Microsoft Kneecaps Advertisers ... Including Itself
By Ken Magill
Microsoft just became online advertising’s equivalent of Spain’s self flagellants, those religious zealots who walk the streets publically whipping the crap out of themselves as a form of penance.
Thing is, at least self flagellants only whip the crap out of themselves. Microsoft just whipped the crap out of everyone else, as well.
The company announced in a statement last week that Internet Explorer 10—which will be bundled into Microsoft Windows 8—will include a do-not-track feature that will be on by default.
If the decision stands, only Explorer 10 users who actively enable tracking for advertising purposes—the currency that pays for all the free content online—will be reachable by behaviorally based ads.
Thanks, Microsoft. Thanks for driving us back toward 1999 when the online ad industry was sucking wind and banner click rates were in fractional percentages.
And it’s not like no one at Microsoft understands the value of behaviorally based advertising. Consider the following from a 2009 report on the Microsoft Advertising Institute, one of the company’s own friggin’ sites:
[The following excerpt is long but worth the read if only to understand the sheer schizophrenia of Microsoft’s decision.]
“Marketers have long depended on demographic and psychographic profiles when planning advertising campaigns. After profiling their target audience by factors such as age, income, gender or attitudinal profiles, advertisers use various planning tools to find the media channels that will most effectively reach them. While this type of targeting is an essential part of any marketing strategy, it has its limitations. A new planning method called Behavior-Based Media Planning (BBMP) takes a completely different approach, basing site recommendations instead on where actual customers are on the internet.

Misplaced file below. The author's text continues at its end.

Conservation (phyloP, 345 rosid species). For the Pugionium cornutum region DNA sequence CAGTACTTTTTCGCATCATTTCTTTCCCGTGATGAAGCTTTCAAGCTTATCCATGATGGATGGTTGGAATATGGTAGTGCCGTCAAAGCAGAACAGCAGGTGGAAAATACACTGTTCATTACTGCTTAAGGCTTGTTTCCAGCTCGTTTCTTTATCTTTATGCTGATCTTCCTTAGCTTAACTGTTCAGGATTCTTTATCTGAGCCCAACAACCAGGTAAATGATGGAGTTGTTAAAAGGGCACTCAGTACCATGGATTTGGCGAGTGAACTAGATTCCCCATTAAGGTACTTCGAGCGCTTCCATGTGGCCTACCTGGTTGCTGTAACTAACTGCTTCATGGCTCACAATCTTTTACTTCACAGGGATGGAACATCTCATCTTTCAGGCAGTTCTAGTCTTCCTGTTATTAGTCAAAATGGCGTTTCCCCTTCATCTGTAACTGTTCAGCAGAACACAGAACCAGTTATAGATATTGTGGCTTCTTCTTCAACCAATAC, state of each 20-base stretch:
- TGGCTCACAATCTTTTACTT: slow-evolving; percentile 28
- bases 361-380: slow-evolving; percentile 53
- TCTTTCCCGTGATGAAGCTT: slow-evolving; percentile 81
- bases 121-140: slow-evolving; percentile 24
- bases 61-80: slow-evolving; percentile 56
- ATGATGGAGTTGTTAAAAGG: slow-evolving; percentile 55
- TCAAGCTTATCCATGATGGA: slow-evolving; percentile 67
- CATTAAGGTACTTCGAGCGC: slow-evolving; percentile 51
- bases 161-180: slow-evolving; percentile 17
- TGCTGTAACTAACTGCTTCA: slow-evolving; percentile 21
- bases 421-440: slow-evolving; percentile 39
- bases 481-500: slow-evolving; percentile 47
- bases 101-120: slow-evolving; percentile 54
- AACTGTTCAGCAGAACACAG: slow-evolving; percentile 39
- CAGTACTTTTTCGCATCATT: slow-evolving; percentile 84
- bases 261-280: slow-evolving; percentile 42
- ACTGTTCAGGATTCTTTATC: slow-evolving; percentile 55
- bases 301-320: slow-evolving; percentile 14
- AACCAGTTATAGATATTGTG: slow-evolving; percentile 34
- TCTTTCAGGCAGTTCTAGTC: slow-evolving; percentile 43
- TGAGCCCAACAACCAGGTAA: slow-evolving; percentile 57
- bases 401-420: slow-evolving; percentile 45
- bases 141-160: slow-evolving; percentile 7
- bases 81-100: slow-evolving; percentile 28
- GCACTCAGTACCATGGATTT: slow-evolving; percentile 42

“BBMP tools have proven themselves to generate real results. In a world where media planners are looking for every edge to produce innovative media plans that work, Behavior-Based Media Planning tools represent a new generation of marketing intelligence that will become a standard part of the planner’s strategic arsenal.”
Um, not if Microsoft has anything to say about it.
The timing of the report roughly coincided with the rise of online ad networks, the outfits that mainstreamed behavior-based media planning.
According to a BusinessWeek article from February, 2009, ad networks accounted for 30 percent of online ad spending in 2008 and were projected by some sources to grow to 50 percent in 2009.
Why? Because they delivered ads to targeted audiences on non-premium sites at much lower CPMs.
How? By tracking browser behavior.
Now thanks to Microsoft, the wildly successful ad-network industry and its demand-side platform brethren* are under serious threat, and for no good reason. There is not one shred of evidence that behaviorally based advertising has ever harmed anyone.
What’s more, Microsoft has inexplicably screwed its own online marketing efforts.
The company last year ranked 32 on Ad Age’s 100 Leading National Advertisers Report with a domestic budget alone of $1.1 billion.
Thanks to politically correct idiocy, Microsoft will hinder its agencies’ efforts to market on its behalf.
What’s more, one of Microsoft’s products is the ad-tracking solution Atlas. So the decision even hurts the ability of one of its own products to perform.
Of all the things that might kill online advertising, I never thought it would be one of our own.
*Demand-side platforms are network-agnostic ad exchanges that allow advertisers to identify a target audience and bid on available inventory across the Internet rather than buy inventory on a specific site or network.